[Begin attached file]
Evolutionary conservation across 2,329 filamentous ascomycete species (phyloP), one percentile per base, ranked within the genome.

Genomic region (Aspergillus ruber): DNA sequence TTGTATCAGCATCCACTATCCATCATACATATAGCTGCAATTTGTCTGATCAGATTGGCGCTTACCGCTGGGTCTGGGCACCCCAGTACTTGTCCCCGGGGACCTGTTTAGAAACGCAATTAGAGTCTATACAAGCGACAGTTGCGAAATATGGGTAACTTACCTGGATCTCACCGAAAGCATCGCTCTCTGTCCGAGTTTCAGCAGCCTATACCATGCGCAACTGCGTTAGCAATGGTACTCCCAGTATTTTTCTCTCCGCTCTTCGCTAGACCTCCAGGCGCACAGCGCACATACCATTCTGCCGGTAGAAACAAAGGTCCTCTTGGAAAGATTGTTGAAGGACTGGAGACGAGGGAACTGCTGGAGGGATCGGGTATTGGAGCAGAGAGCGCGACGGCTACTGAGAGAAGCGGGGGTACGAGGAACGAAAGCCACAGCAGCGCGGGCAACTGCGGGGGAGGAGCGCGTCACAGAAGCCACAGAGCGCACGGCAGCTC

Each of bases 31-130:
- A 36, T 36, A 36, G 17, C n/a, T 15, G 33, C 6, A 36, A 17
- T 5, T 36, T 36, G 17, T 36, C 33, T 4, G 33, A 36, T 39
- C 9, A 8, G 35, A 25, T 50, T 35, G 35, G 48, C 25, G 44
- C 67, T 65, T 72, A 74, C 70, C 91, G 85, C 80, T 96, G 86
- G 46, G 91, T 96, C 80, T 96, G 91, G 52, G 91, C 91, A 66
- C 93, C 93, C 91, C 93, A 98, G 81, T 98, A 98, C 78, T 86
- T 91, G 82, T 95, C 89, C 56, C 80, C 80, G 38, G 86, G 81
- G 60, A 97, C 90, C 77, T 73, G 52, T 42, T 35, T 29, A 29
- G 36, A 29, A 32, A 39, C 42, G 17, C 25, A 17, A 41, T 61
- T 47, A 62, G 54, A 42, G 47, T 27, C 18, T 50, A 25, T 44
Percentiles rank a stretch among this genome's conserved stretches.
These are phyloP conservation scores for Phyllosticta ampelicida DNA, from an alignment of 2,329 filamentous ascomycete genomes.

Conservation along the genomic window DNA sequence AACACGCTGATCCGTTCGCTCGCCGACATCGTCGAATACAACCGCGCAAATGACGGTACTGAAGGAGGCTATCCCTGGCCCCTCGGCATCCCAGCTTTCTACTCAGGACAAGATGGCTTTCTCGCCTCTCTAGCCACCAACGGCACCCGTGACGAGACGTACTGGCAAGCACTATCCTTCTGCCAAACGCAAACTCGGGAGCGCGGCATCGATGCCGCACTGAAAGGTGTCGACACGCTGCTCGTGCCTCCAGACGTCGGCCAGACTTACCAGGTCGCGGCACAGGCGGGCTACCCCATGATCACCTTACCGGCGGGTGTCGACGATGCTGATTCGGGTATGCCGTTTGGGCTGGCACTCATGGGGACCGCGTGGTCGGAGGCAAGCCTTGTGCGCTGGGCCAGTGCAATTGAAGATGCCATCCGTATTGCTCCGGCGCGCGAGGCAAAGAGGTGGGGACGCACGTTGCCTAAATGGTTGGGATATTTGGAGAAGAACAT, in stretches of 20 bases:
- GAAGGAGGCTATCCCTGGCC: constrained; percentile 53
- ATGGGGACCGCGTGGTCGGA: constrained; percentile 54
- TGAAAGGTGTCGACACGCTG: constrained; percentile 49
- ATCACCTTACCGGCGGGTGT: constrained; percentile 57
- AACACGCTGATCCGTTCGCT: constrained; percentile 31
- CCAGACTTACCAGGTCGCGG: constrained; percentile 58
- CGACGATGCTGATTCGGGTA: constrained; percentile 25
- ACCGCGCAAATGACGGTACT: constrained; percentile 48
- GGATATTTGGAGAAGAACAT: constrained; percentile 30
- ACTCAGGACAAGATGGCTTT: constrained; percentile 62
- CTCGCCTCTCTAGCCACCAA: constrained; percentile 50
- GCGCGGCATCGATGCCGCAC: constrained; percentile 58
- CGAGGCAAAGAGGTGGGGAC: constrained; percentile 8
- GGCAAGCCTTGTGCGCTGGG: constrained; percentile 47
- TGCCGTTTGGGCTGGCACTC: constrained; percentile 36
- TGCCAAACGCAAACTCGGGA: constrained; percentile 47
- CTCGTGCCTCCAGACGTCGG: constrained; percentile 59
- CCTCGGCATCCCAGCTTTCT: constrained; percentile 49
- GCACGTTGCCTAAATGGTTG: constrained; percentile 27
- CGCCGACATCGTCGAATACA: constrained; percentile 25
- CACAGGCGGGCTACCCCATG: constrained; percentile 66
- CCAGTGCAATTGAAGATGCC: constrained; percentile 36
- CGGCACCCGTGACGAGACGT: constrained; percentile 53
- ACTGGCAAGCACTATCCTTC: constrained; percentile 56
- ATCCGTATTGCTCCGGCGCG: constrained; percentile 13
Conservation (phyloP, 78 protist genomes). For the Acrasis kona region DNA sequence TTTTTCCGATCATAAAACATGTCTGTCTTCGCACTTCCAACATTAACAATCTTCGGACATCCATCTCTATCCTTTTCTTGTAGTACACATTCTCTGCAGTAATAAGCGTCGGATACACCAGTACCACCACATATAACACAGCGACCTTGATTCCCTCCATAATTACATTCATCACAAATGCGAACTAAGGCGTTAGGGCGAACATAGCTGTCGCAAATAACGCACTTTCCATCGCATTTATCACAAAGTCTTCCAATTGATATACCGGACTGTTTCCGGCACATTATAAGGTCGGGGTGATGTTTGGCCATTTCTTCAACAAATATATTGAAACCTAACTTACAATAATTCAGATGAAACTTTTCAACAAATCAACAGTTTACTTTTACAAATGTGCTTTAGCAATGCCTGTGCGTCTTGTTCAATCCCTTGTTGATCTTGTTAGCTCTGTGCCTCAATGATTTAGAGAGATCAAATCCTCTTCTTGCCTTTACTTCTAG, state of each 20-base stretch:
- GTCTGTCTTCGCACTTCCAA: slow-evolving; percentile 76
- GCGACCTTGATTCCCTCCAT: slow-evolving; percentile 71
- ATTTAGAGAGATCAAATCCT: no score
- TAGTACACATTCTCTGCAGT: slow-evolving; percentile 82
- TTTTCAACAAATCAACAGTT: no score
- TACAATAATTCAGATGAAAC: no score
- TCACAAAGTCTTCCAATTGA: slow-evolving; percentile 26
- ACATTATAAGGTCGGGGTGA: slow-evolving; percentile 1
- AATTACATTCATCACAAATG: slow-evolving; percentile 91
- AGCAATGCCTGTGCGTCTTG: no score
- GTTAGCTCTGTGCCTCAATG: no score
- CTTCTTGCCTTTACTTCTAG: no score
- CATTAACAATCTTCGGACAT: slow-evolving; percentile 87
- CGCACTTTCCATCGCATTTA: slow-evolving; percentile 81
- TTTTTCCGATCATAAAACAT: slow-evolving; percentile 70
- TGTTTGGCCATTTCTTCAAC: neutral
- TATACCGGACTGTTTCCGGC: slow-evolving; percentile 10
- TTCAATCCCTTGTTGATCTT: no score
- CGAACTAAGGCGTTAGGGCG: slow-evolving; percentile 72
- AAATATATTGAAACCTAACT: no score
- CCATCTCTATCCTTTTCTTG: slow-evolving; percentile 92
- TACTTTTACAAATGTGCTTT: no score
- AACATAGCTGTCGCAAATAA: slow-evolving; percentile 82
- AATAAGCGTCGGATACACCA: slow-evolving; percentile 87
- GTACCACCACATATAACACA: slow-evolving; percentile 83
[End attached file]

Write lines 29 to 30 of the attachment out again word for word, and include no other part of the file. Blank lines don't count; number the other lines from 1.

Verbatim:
- CGAGGCAAAGAGGTGGGGAC: constrained; percentile 8
- GGCAAGCCTTGTGCGCTGGG: constrained; percentile 47